Sri Lanka and India united once again last week to reopen the newly refurbished Durayappah stadium. Sri Lankan President Maithripala Sirisena was joined by Indian Premier via video conference.
The stadium equipped with the latest facilities and several improvements is expected to be utilized by schools, youth organizations and other institutions.
The opening of the renovated stadium is a positive thing especially for the students and youngsters. The recent developments where youngsters have been involved in acts of crime had created concerns among the public. The renovation of the stadium was funded by the Indian Government.
Programmes need to be initiated to ensure that the youth spend quality time in learning and indulging in extracurricular activities that would help build their character and confidence.
As far as politics is concerned, India’s involvement in affairs related to Sri Lanka goes back centuries. In the recent times however, the country’s involvement in Sri Lanka’s internal politics has been much debated, argued, welcomed, and criticized.
The biggest and the most important role came in the form of the Indo-Lanka peace accord of 1987 through which the much debated 13th Amendment came into being.
While Sri Lanka continues to be on two minds on the full implementation of the 13th Amendment, India has been adamant that it be implemented to the letter.
On the other hand, Sri Lanka has its troubles on the international arena where it is tightly scrutinized by the UN Human Rights Council.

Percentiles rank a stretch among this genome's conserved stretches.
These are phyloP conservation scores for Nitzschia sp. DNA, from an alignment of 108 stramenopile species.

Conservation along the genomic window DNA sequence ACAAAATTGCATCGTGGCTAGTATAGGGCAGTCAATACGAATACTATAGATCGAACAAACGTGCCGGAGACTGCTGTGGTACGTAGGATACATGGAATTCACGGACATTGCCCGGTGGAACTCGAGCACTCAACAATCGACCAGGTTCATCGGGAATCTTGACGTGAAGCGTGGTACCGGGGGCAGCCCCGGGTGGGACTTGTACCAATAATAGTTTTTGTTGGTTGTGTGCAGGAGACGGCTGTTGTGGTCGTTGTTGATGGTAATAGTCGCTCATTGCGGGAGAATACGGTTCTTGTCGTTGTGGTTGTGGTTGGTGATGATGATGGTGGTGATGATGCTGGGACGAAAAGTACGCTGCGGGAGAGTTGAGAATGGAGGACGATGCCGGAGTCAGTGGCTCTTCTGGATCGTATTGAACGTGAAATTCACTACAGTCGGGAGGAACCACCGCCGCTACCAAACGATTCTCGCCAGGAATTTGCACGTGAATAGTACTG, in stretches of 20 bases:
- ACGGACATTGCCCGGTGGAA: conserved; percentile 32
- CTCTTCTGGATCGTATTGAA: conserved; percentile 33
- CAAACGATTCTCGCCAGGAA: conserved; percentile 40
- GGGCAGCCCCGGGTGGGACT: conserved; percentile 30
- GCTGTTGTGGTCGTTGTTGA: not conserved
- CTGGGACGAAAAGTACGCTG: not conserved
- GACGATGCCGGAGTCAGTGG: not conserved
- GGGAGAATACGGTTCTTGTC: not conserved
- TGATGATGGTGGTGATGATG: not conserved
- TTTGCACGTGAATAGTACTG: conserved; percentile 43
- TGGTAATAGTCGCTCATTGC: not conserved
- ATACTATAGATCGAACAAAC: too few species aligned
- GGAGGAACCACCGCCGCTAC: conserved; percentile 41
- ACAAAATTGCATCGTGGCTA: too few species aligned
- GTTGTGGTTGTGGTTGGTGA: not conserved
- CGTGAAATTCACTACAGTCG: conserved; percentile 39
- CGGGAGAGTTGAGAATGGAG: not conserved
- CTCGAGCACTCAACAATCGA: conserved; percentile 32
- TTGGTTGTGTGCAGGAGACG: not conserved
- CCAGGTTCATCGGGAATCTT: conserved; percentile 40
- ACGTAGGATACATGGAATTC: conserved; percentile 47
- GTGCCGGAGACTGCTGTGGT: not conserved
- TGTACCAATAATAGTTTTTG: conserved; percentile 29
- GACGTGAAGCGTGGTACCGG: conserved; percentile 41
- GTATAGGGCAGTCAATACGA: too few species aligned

The UN High Commissioner for Human Rights, Zeid Al-Hussein is expected to present his oral submission at the ongoing 32nd sessions of the Human Rights Council in Geneva on June 29.
The High Commissioner will brief the council on the progress made by the Sri Lankan Government on several key issues raised by the UN. Zeid Al-Hussein had also visited Sri Lanka earlier this year to gain firsthand knowledge of the ground situation.
The Tamil National Alliance (TNA) had met with Zeid on the sidelines of the ongoing sessions and had briefed the High Commissioner on the progress made by the Government.
Its Media Spokesperson and Parliamentarian, M.A. Sumanthiran while mentioning that the current Government was treading the right track in terms of addressing the issues of the Tamil people pointed out that the lethargic manner in which these steps were being taken had frustrated the people.
The Presidential Commission appointed to look into the issue of missing persons recently revealed that the Defence Ministry had failed to provide the list of names of those who had surrendered to the military during the final phase of the war.
Chairman of the Commission, Justice Maxwell Paranagama stated that the failure of the Government to provide the details would delay the entire process. The mandate of the commission would expire by July 15. However, Justice Paranagama said that they had requested for an extension from the government owing to the enormous workload.
This is just one example. The TNA had pointed out exactly this. Even though the Government had taken steps to hand over lands held by the military to its owners and release the detainees, the TNA said that it was inadequate and more could be done.
While Sri Lanka is focused on the ongoing Geneva sessions, the Guardian of the UK had published leaked images claiming the possibilities of the usage of cluster bombs during the final stages of the war. The Government rubbished these claims by stating that the report was timed to coincide with the Geneva sessions.
However, the Defence Ministry said that it would commence investigations to ascertain the authenticity of the images that were published in the report.